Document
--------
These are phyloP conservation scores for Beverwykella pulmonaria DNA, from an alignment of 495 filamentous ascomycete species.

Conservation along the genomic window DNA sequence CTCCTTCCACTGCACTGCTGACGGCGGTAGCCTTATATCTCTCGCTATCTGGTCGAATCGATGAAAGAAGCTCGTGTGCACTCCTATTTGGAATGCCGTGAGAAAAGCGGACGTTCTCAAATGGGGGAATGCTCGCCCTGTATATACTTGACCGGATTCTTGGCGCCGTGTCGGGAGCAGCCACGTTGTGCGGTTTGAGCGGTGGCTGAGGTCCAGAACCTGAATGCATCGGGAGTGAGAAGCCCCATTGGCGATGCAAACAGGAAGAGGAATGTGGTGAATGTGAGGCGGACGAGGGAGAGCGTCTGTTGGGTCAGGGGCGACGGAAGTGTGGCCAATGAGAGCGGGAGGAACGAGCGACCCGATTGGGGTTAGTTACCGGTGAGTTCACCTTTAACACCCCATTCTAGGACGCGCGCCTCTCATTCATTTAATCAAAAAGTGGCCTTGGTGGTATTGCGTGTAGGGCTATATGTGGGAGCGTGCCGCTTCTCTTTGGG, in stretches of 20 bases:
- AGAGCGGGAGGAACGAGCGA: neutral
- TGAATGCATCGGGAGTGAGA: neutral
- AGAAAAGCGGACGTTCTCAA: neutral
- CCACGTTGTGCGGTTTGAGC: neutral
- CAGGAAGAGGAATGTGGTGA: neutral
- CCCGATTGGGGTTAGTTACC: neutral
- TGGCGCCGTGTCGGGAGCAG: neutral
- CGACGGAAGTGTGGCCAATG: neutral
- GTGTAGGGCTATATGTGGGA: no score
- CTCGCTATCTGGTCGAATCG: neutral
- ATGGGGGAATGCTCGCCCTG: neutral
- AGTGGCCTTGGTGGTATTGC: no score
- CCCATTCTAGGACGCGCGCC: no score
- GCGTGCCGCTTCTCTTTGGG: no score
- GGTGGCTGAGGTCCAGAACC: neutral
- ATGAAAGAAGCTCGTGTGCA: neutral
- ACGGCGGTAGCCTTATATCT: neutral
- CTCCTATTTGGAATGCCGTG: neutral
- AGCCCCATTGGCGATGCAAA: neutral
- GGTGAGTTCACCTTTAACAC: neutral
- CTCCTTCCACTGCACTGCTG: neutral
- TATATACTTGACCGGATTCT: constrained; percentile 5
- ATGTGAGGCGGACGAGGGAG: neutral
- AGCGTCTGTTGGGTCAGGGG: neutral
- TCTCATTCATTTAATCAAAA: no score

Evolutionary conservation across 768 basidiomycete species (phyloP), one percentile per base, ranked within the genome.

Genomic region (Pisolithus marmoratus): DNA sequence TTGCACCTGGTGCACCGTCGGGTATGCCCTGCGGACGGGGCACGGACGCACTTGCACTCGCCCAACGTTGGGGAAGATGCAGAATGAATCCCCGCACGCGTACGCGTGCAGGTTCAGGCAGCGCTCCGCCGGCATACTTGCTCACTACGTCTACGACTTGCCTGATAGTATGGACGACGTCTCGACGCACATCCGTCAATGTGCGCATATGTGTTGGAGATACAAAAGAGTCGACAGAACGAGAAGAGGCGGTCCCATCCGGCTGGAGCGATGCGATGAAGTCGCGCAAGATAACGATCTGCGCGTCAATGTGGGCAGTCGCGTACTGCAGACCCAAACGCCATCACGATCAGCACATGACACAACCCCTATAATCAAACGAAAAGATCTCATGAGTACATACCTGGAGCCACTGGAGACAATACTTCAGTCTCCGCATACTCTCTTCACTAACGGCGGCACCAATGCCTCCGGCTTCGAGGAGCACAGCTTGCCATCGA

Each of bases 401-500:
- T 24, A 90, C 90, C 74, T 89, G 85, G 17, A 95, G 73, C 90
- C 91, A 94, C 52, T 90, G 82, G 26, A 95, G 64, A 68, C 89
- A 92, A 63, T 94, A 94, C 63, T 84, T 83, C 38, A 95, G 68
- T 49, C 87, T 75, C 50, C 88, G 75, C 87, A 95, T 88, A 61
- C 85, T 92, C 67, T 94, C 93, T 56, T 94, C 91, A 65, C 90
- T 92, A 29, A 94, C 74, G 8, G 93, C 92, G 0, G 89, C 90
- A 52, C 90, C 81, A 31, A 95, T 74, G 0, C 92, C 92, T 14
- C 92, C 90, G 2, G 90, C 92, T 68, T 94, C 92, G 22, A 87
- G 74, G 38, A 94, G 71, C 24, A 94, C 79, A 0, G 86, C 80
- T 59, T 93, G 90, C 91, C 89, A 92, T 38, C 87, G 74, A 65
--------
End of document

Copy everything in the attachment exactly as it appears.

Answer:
These are phyloP conservation scores for Beverwykella pulmonaria DNA, from an alignment of 495 filamentous ascomycete species.

Conservation along the genomic window DNA sequence CTCCTTCCACTGCACTGCTGACGGCGGTAGCCTTATATCTCTCGCTATCTGGTCGAATCGATGAAAGAAGCTCGTGTGCACTCCTATTTGGAATGCCGTGAGAAAAGCGGACGTTCTCAAATGGGGGAATGCTCGCCCTGTATATACTTGACCGGATTCTTGGCGCCGTGTCGGGAGCAGCCACGTTGTGCGGTTTGAGCGGTGGCTGAGGTCCAGAACCTGAATGCATCGGGAGTGAGAAGCCCCATTGGCGATGCAAACAGGAAGAGGAATGTGGTGAATGTGAGGCGGACGAGGGAGAGCGTCTGTTGGGTCAGGGGCGACGGAAGTGTGGCCAATGAGAGCGGGAGGAACGAGCGACCCGATTGGGGTTAGTTACCGGTGAGTTCACCTTTAACACCCCATTCTAGGACGCGCGCCTCTCATTCATTTAATCAAAAAGTGGCCTTGGTGGTATTGCGTGTAGGGCTATATGTGGGAGCGTGCCGCTTCTCTTTGGG, in stretches of 20 bases:
- AGAGCGGGAGGAACGAGCGA: neutral
- TGAATGCATCGGGAGTGAGA: neutral
- AGAAAAGCGGACGTTCTCAA: neutral
- CCACGTTGTGCGGTTTGAGC: neutral
- CAGGAAGAGGAATGTGGTGA: neutral
- CCCGATTGGGGTTAGTTACC: neutral
- TGGCGCCGTGTCGGGAGCAG: neutral
- CGACGGAAGTGTGGCCAATG: neutral
- GTGTAGGGCTATATGTGGGA: no score
- CTCGCTATCTGGTCGAATCG: neutral
- ATGGGGGAATGCTCGCCCTG: neutral
- AGTGGCCTTGGTGGTATTGC: no score
- CCCATTCTAGGACGCGCGCC: no score
- GCGTGCCGCTTCTCTTTGGG: no score
- GGTGGCTGAGGTCCAGAACC: neutral
- ATGAAAGAAGCTCGTGTGCA: neutral
- ACGGCGGTAGCCTTATATCT: neutral
- CTCCTATTTGGAATGCCGTG: neutral
- AGCCCCATTGGCGATGCAAA: neutral
- GGTGAGTTCACCTTTAACAC: neutral
- CTCCTTCCACTGCACTGCTG: neutral
- TATATACTTGACCGGATTCT: constrained; percentile 5
- ATGTGAGGCGGACGAGGGAG: neutral
- AGCGTCTGTTGGGTCAGGGG: neutral
- TCTCATTCATTTAATCAAAA: no score

Evolutionary conservation across 768 basidiomycete species (phyloP), one percentile per base, ranked within the genome.

Genomic region (Pisolithus marmoratus): DNA sequence TTGCACCTGGTGCACCGTCGGGTATGCCCTGCGGACGGGGCACGGACGCACTTGCACTCGCCCAACGTTGGGGAAGATGCAGAATGAATCCCCGCACGCGTACGCGTGCAGGTTCAGGCAGCGCTCCGCCGGCATACTTGCTCACTACGTCTACGACTTGCCTGATAGTATGGACGACGTCTCGACGCACATCCGTCAATGTGCGCATATGTGTTGGAGATACAAAAGAGTCGACAGAACGAGAAGAGGCGGTCCCATCCGGCTGGAGCGATGCGATGAAGTCGCGCAAGATAACGATCTGCGCGTCAATGTGGGCAGTCGCGTACTGCAGACCCAAACGCCATCACGATCAGCACATGACACAACCCCTATAATCAAACGAAAAGATCTCATGAGTACATACCTGGAGCCACTGGAGACAATACTTCAGTCTCCGCATACTCTCTTCACTAACGGCGGCACCAATGCCTCCGGCTTCGAGGAGCACAGCTTGCCATCGA

Each of bases 401-500:
- T 24, A 90, C 90, C 74, T 89, G 85, G 17, A 95, G 73, C 90
- C 91, A 94, C 52, T 90, G 82, G 26, A 95, G 64, A 68, C 89
- A 92, A 63, T 94, A 94, C 63, T 84, T 83, C 38, A 95, G 68
- T 49, C 87, T 75, C 50, C 88, G 75, C 87, A 95, T 88, A 61
- C 85, T 92, C 67, T 94, C 93, T 56, T 94, C 91, A 65, C 90
- T 92, A 29, A 94, C 74, G 8, G 93, C 92, G 0, G 89, C 90
- A 52, C 90, C 81, A 31, A 95, T 74, G 0, C 92, C 92, T 14
- C 92, C 90, G 2, G 90, C 92, T 68, T 94, C 92, G 22, A 87
- G 74, G 38, A 94, G 71, C 24, A 94, C 79, A 0, G 86, C 80
- T 59, T 93, G 90, C 91, C 89, A 92, T 38, C 87, G 74, A 65